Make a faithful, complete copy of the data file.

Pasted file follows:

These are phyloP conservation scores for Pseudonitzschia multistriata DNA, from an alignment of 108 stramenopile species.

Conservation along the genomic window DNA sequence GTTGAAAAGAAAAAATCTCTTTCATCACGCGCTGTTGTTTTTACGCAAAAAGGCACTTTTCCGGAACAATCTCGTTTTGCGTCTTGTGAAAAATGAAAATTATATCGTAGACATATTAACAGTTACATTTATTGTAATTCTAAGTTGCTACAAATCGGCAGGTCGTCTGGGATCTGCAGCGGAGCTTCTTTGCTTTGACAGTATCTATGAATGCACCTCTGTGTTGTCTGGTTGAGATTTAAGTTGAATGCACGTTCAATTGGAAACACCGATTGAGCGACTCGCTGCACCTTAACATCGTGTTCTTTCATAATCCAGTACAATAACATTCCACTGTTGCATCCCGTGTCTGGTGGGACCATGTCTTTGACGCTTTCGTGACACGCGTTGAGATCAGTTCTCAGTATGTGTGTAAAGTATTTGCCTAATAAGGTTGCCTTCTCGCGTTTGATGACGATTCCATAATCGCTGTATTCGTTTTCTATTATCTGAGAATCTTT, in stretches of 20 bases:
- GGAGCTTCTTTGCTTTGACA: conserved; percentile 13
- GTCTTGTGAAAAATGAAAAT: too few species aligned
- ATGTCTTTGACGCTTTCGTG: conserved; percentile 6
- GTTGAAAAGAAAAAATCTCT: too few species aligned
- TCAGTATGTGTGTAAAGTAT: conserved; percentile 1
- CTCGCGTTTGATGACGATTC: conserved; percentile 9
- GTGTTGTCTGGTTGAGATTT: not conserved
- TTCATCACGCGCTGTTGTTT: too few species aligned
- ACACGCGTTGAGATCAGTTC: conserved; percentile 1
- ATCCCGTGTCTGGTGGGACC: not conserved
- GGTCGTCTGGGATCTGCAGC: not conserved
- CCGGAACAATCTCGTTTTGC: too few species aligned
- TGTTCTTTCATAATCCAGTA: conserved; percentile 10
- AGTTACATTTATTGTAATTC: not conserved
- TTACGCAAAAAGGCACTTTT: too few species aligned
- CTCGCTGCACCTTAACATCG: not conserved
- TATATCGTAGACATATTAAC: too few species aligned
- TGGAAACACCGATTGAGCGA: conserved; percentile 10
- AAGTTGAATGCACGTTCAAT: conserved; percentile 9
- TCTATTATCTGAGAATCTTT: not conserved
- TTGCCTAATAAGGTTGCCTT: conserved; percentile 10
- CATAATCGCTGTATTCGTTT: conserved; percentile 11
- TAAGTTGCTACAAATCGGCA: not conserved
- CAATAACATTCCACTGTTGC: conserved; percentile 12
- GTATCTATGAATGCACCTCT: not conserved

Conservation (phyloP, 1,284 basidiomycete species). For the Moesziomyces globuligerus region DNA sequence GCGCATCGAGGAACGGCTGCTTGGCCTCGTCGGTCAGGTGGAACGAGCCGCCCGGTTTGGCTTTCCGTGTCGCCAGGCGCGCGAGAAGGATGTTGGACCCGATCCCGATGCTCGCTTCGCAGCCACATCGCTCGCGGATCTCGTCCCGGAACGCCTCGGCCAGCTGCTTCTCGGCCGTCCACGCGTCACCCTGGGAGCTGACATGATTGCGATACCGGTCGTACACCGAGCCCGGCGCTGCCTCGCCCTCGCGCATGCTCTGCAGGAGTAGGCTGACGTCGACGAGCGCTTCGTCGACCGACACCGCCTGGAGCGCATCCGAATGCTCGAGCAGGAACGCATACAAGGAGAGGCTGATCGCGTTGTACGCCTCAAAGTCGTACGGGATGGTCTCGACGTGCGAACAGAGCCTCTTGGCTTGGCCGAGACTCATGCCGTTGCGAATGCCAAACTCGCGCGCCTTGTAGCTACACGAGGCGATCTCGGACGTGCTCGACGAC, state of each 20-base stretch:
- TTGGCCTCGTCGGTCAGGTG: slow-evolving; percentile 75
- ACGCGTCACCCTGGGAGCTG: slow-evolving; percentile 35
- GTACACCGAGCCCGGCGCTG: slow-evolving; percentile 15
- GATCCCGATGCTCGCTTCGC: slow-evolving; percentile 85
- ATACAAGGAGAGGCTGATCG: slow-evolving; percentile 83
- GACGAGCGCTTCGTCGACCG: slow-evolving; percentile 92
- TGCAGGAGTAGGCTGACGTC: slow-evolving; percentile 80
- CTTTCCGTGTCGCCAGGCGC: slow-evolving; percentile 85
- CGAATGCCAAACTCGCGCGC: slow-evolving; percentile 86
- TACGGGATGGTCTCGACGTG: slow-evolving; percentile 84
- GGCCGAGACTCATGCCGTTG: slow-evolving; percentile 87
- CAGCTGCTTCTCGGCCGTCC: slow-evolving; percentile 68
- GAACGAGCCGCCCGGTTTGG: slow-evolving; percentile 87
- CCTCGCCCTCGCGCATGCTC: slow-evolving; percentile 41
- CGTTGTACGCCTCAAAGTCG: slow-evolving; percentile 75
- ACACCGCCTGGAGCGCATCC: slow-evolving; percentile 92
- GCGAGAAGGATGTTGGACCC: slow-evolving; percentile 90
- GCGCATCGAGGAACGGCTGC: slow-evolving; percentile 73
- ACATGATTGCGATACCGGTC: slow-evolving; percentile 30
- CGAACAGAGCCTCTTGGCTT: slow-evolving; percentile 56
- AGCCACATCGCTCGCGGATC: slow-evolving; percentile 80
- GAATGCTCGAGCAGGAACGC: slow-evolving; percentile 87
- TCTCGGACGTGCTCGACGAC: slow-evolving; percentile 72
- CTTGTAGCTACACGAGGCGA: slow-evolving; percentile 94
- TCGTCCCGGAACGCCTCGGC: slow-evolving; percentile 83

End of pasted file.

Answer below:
These are phyloP conservation scores for Pseudonitzschia multistriata DNA, from an alignment of 108 stramenopile species.

Conservation along the genomic window DNA sequence GTTGAAAAGAAAAAATCTCTTTCATCACGCGCTGTTGTTTTTACGCAAAAAGGCACTTTTCCGGAACAATCTCGTTTTGCGTCTTGTGAAAAATGAAAATTATATCGTAGACATATTAACAGTTACATTTATTGTAATTCTAAGTTGCTACAAATCGGCAGGTCGTCTGGGATCTGCAGCGGAGCTTCTTTGCTTTGACAGTATCTATGAATGCACCTCTGTGTTGTCTGGTTGAGATTTAAGTTGAATGCACGTTCAATTGGAAACACCGATTGAGCGACTCGCTGCACCTTAACATCGTGTTCTTTCATAATCCAGTACAATAACATTCCACTGTTGCATCCCGTGTCTGGTGGGACCATGTCTTTGACGCTTTCGTGACACGCGTTGAGATCAGTTCTCAGTATGTGTGTAAAGTATTTGCCTAATAAGGTTGCCTTCTCGCGTTTGATGACGATTCCATAATCGCTGTATTCGTTTTCTATTATCTGAGAATCTTT, in stretches of 20 bases:
- GGAGCTTCTTTGCTTTGACA: conserved; percentile 13
- GTCTTGTGAAAAATGAAAAT: too few species aligned
- ATGTCTTTGACGCTTTCGTG: conserved; percentile 6
- GTTGAAAAGAAAAAATCTCT: too few species aligned
- TCAGTATGTGTGTAAAGTAT: conserved; percentile 1
- CTCGCGTTTGATGACGATTC: conserved; percentile 9
- GTGTTGTCTGGTTGAGATTT: not conserved
- TTCATCACGCGCTGTTGTTT: too few species aligned
- ACACGCGTTGAGATCAGTTC: conserved; percentile 1
- ATCCCGTGTCTGGTGGGACC: not conserved
- GGTCGTCTGGGATCTGCAGC: not conserved
- CCGGAACAATCTCGTTTTGC: too few species aligned
- TGTTCTTTCATAATCCAGTA: conserved; percentile 10
- AGTTACATTTATTGTAATTC: not conserved
- TTACGCAAAAAGGCACTTTT: too few species aligned
- CTCGCTGCACCTTAACATCG: not conserved
- TATATCGTAGACATATTAAC: too few species aligned
- TGGAAACACCGATTGAGCGA: conserved; percentile 10
- AAGTTGAATGCACGTTCAAT: conserved; percentile 9
- TCTATTATCTGAGAATCTTT: not conserved
- TTGCCTAATAAGGTTGCCTT: conserved; percentile 10
- CATAATCGCTGTATTCGTTT: conserved; percentile 11
- TAAGTTGCTACAAATCGGCA: not conserved
- CAATAACATTCCACTGTTGC: conserved; percentile 12
- GTATCTATGAATGCACCTCT: not conserved

Conservation (phyloP, 1,284 basidiomycete species). For the Moesziomyces globuligerus region DNA sequence GCGCATCGAGGAACGGCTGCTTGGCCTCGTCGGTCAGGTGGAACGAGCCGCCCGGTTTGGCTTTCCGTGTCGCCAGGCGCGCGAGAAGGATGTTGGACCCGATCCCGATGCTCGCTTCGCAGCCACATCGCTCGCGGATCTCGTCCCGGAACGCCTCGGCCAGCTGCTTCTCGGCCGTCCACGCGTCACCCTGGGAGCTGACATGATTGCGATACCGGTCGTACACCGAGCCCGGCGCTGCCTCGCCCTCGCGCATGCTCTGCAGGAGTAGGCTGACGTCGACGAGCGCTTCGTCGACCGACACCGCCTGGAGCGCATCCGAATGCTCGAGCAGGAACGCATACAAGGAGAGGCTGATCGCGTTGTACGCCTCAAAGTCGTACGGGATGGTCTCGACGTGCGAACAGAGCCTCTTGGCTTGGCCGAGACTCATGCCGTTGCGAATGCCAAACTCGCGCGCCTTGTAGCTACACGAGGCGATCTCGGACGTGCTCGACGAC, state of each 20-base stretch:
- TTGGCCTCGTCGGTCAGGTG: slow-evolving; percentile 75
- ACGCGTCACCCTGGGAGCTG: slow-evolving; percentile 35
- GTACACCGAGCCCGGCGCTG: slow-evolving; percentile 15
- GATCCCGATGCTCGCTTCGC: slow-evolving; percentile 85
- ATACAAGGAGAGGCTGATCG: slow-evolving; percentile 83
- GACGAGCGCTTCGTCGACCG: slow-evolving; percentile 92
- TGCAGGAGTAGGCTGACGTC: slow-evolving; percentile 80
- CTTTCCGTGTCGCCAGGCGC: slow-evolving; percentile 85
- CGAATGCCAAACTCGCGCGC: slow-evolving; percentile 86
- TACGGGATGGTCTCGACGTG: slow-evolving; percentile 84
- GGCCGAGACTCATGCCGTTG: slow-evolving; percentile 87
- CAGCTGCTTCTCGGCCGTCC: slow-evolving; percentile 68
- GAACGAGCCGCCCGGTTTGG: slow-evolving; percentile 87
- CCTCGCCCTCGCGCATGCTC: slow-evolving; percentile 41
- CGTTGTACGCCTCAAAGTCG: slow-evolving; percentile 75
- ACACCGCCTGGAGCGCATCC: slow-evolving; percentile 92
- GCGAGAAGGATGTTGGACCC: slow-evolving; percentile 90
- GCGCATCGAGGAACGGCTGC: slow-evolving; percentile 73
- ACATGATTGCGATACCGGTC: slow-evolving; percentile 30
- CGAACAGAGCCTCTTGGCTT: slow-evolving; percentile 56
- AGCCACATCGCTCGCGGATC: slow-evolving; percentile 80
- GAATGCTCGAGCAGGAACGC: slow-evolving; percentile 87
- TCTCGGACGTGCTCGACGAC: slow-evolving; percentile 72
- CTTGTAGCTACACGAGGCGA: slow-evolving; percentile 94
- TCGTCCCGGAACGCCTCGGC: slow-evolving; percentile 83